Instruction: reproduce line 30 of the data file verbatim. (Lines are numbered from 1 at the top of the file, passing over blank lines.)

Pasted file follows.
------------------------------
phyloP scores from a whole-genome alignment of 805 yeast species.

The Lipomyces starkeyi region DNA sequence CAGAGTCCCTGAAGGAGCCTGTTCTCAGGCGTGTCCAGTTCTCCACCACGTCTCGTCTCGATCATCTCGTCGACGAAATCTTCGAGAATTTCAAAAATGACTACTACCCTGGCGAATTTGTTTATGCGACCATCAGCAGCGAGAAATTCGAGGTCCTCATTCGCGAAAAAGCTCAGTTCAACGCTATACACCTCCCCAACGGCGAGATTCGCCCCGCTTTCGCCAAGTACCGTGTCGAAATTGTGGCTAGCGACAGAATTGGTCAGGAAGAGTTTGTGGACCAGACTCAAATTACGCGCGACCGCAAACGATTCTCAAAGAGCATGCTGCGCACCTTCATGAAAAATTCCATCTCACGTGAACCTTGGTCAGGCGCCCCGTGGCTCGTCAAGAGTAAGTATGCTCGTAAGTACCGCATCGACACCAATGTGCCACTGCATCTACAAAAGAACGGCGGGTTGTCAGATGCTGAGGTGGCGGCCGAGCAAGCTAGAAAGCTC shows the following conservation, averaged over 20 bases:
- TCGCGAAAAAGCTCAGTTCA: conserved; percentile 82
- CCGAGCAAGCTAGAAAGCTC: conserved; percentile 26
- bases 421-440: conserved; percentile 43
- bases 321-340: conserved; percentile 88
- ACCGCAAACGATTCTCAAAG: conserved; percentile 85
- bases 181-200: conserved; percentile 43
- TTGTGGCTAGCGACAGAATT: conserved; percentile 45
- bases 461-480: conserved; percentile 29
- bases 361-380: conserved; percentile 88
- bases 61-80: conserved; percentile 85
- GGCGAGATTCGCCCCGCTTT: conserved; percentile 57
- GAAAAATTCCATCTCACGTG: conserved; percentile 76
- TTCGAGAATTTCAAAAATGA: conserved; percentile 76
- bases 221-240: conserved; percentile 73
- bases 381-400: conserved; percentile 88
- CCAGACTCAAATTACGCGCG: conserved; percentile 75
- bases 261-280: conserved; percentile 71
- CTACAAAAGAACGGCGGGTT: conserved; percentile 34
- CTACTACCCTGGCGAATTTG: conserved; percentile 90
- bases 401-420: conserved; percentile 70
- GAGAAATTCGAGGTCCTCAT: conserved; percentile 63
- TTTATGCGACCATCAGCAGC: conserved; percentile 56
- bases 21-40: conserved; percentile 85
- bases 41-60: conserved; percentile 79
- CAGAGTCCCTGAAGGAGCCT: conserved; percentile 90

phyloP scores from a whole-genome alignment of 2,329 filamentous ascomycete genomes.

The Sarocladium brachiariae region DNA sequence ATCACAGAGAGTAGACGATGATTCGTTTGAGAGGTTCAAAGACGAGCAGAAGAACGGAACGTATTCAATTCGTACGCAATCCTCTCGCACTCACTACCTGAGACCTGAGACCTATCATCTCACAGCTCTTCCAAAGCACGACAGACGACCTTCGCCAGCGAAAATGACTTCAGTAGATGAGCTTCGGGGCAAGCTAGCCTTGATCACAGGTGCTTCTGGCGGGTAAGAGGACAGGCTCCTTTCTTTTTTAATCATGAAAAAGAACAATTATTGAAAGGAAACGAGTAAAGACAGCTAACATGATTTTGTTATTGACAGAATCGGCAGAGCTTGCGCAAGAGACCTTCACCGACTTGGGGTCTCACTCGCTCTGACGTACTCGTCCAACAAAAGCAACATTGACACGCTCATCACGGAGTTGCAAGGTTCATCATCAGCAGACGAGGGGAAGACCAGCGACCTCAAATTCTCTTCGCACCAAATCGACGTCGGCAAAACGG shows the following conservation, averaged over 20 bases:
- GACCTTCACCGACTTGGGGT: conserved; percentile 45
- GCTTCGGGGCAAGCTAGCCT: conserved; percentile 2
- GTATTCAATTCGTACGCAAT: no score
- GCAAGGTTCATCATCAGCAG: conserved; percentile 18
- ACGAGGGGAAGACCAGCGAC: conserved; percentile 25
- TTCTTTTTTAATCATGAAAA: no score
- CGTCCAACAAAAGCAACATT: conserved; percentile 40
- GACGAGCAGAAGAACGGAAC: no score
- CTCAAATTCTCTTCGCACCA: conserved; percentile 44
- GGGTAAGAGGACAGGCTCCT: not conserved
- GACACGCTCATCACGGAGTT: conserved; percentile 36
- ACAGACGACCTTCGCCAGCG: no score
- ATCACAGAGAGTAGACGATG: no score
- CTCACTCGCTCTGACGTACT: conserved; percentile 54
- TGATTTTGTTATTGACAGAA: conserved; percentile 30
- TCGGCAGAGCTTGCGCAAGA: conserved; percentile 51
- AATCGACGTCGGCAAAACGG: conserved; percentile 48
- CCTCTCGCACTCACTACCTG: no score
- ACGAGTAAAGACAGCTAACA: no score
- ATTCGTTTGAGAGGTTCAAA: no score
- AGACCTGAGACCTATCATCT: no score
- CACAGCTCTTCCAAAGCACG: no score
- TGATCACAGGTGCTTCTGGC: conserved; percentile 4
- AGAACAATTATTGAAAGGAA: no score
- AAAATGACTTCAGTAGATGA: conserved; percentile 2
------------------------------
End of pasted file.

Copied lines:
- GACCTTCACCGACTTGGGGT: conserved; percentile 45